Bible Journaling: The What, Why, and How Reviewed by Momizat on . Written by Megan Burns. Media by Taylor Harpster. [caption id="attachment_51704" align="alignleft" width="225"] An example of Bible journaling. Source: Megan Bu Written by Megan Burns. Media by Taylor Harpster. [caption id="attachment_51704" align="alignleft" width="225"] An example of Bible journaling. Source: Megan Bu Rating: 0
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Bible Journaling: The What, Why, and How

Written by Megan Burns. Media by Taylor Harpster.


An example of Bible journaling. Source: Megan Burns

Let’s start by crushing a common mindset that follows Bible journaling. It is the thought that you have to be artistically talented in order to Bible journal. This is not a truthful argument. There are guides and samples to help you begin. Now, I must take a step back to explain what Bible journaling is. Bible journaling is a form of studying the Bible, where an individual picks a verse or group of verses and uses pictures and calligraphy to illustrate them on a page. Some people use it as a way to meditate and dwell on the verses, and others use it as a way of memorization.

Colossians 3:16 says, “Let the word of Christ dwell in you richly in all wisdom; teaching and admonishing one another in psalms and hymns and spiritual songs, singing with grace in your hearts to the Lord.”

The really cool thing about Bible journaling is that there are so many resources. There are books and blogs about how to begin and examples of what to do. The first step is to get the right supplies. They make specific Bibles designed for this, with blank panels for writing or drawing. Another important thing is the pens or pencils that are used. Colored pencils can always be used, but there are also a lot of options of pens and markers that will not bleed through.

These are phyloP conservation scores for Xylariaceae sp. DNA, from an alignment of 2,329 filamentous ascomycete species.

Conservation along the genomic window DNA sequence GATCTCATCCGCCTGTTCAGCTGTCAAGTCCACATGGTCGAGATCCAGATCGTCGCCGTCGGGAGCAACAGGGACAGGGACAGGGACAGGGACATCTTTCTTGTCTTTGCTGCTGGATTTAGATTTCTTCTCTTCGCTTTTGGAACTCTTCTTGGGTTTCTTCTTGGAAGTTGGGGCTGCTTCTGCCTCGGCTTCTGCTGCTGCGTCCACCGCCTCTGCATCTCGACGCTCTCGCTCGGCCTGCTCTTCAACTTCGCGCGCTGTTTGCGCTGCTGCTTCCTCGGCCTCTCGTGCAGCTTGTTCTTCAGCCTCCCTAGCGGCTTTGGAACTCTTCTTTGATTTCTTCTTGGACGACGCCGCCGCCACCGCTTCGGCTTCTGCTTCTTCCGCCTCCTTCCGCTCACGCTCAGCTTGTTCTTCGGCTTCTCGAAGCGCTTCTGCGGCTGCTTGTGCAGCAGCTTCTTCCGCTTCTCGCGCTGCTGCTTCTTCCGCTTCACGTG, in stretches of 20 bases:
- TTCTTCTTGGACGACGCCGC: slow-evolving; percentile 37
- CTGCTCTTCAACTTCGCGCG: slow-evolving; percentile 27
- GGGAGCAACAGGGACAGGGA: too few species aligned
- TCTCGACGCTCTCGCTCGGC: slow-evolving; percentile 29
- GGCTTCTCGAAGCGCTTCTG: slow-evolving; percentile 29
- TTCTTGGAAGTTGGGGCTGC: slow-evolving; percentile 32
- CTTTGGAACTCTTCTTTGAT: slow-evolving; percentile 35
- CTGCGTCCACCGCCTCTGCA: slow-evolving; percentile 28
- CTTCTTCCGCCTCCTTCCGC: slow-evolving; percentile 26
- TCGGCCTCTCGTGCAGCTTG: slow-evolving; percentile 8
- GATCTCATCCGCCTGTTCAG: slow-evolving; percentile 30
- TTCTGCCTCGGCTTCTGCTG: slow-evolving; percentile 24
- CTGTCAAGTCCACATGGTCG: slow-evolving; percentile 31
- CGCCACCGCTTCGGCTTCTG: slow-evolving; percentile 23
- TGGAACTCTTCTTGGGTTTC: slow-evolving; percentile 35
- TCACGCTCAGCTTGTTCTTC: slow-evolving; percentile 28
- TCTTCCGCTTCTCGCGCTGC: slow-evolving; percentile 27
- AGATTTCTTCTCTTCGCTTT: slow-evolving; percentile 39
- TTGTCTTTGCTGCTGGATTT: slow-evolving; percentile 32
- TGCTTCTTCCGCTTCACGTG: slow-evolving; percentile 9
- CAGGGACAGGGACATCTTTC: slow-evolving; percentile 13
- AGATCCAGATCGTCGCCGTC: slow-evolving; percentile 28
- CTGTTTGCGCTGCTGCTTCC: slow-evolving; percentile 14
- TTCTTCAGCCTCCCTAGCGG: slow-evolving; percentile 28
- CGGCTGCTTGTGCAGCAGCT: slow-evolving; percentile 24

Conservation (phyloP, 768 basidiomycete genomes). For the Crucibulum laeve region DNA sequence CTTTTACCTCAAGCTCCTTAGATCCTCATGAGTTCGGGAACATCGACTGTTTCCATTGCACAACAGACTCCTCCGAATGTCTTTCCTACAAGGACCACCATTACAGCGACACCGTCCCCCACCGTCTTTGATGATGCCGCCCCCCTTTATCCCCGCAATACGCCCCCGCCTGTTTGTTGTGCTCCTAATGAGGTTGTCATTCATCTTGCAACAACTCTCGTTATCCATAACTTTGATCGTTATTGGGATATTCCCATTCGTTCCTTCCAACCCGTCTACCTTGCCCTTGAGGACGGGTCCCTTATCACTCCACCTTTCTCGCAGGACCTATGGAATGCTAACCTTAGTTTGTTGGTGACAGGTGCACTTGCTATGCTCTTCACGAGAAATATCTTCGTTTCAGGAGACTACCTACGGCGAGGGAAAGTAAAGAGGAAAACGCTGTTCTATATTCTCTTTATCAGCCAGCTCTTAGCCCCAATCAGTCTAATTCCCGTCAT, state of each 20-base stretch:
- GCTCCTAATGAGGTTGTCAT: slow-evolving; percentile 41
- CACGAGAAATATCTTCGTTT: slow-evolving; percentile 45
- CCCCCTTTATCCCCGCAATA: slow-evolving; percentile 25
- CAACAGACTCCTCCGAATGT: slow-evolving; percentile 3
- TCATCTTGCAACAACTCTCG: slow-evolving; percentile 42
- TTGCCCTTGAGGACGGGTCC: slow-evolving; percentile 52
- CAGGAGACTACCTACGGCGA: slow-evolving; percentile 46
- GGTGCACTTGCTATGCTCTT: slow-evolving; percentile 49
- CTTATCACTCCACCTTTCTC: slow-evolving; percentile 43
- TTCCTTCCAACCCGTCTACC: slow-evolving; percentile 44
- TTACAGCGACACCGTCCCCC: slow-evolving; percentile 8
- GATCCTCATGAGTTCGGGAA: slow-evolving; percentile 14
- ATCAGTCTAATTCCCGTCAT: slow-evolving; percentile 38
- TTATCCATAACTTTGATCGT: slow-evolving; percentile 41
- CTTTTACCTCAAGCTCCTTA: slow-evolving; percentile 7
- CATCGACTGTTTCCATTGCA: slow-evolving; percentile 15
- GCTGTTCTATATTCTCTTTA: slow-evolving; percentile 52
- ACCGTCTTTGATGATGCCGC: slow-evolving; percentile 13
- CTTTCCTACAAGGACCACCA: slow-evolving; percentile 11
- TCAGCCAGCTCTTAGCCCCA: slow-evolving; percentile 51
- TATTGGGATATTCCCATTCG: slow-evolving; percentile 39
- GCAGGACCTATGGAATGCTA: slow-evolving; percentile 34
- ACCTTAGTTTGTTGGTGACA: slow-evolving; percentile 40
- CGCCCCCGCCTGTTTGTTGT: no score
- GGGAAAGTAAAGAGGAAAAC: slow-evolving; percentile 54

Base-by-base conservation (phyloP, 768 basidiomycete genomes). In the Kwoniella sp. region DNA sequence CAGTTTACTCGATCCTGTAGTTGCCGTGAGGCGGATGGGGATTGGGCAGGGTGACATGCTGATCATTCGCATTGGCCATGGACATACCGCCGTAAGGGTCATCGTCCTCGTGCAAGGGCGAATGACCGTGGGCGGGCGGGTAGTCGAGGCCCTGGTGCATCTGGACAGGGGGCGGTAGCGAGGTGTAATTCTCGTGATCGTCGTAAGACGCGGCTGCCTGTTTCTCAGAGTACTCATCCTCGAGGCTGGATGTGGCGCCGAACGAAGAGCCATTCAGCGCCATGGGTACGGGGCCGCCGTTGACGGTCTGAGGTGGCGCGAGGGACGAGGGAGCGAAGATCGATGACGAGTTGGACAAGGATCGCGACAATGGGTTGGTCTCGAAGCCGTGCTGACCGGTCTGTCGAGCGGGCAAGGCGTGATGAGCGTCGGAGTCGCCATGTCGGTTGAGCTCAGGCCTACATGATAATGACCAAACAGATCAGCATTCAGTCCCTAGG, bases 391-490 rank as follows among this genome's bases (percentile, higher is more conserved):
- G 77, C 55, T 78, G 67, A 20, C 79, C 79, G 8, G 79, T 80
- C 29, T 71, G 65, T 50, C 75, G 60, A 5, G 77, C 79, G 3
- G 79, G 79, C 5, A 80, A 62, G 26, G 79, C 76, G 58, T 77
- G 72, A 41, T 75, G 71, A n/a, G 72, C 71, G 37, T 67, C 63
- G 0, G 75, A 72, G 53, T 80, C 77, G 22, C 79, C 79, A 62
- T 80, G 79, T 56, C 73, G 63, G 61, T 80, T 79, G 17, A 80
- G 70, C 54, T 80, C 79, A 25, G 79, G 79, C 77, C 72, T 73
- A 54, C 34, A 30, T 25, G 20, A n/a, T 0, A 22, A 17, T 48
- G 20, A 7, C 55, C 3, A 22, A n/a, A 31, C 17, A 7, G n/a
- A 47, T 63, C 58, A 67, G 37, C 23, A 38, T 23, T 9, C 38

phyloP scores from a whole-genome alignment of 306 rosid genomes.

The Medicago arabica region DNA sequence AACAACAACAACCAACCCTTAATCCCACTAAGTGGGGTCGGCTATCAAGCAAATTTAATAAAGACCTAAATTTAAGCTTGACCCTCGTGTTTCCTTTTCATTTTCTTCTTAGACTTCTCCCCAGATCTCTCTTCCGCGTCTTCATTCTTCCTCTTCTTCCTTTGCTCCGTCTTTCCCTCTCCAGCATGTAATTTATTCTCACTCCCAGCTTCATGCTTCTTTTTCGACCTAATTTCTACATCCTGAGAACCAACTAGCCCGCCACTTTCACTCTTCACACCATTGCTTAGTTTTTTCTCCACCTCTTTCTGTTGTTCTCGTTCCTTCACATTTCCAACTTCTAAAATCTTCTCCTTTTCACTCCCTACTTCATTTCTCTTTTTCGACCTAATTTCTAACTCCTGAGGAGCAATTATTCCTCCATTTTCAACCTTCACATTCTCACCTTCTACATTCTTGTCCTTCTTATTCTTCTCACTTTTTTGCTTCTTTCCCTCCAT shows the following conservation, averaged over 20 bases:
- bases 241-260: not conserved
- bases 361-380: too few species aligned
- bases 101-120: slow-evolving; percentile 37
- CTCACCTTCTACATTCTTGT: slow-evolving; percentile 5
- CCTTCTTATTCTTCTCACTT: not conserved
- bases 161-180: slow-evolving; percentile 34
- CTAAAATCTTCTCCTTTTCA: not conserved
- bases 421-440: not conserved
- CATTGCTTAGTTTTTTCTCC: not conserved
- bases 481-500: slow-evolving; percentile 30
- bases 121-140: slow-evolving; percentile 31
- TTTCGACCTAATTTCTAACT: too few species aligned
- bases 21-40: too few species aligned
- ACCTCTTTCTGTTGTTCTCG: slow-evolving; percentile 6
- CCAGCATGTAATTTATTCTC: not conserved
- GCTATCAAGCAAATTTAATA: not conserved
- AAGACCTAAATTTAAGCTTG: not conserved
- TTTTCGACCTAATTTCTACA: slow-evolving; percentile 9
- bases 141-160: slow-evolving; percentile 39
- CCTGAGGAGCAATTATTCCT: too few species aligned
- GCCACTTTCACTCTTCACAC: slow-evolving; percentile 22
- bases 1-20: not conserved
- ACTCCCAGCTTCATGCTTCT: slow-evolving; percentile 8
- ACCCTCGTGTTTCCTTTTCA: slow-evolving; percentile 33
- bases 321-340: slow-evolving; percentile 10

Another Bible journaling example. Source: Diane Scott

This is not something anyone should take lightly. When you sit down to study God’s word, you should always open it with prayer. Jen Hatmaker gives a great example of an opening prayer; “Holy Spirit teach me what is true about these verses. What do you want me to understand? Direct my thoughts with every word I read. Protect and lead my mind. Amen.”

There are two ways to figure out how to start journaling. One way is to follow a Bible study, and pick out a key verse to journal about. This is a great way to be learning while dwelling on His Word. Another way is to choose a verse that is personal to you and one that you might want to memorize. Psalm 119:11 says, “I have hidden your word in my heart that I might not sin against you.” This is a great way to recall scripture in times of need. Both are important for learning God’s Word, so choose what works best for you, or use a combination.

Always sketch your ideas out first, then do it! Pick out key words to highlight, or different aspects that really draw your attention. Focus on these concepts while choosing what to illustrate.

Bible journaling is for anyone, whether artistic or not. It is a great way to dive deeper into the Lord’s Word. Psalm 119:105 says, “Your word is a lamp for my feet, a light on my path.” Greenville University Senior, Carrie Baker shared, “I love Bible journaling. It has been a great way for me to de-stress as well as really connect with the Word in a completely different way. I’m able to connect things differently and really sit with the Scripture in a way that resonates with me. I love being able to go back and look at my journals!” As Christians, the Bible should be our guide. Bible journaling is just one of many ways to read and interpret such a life-altering roadmap.

Interested in learning more? Check out this neat video on Bible journaling below!

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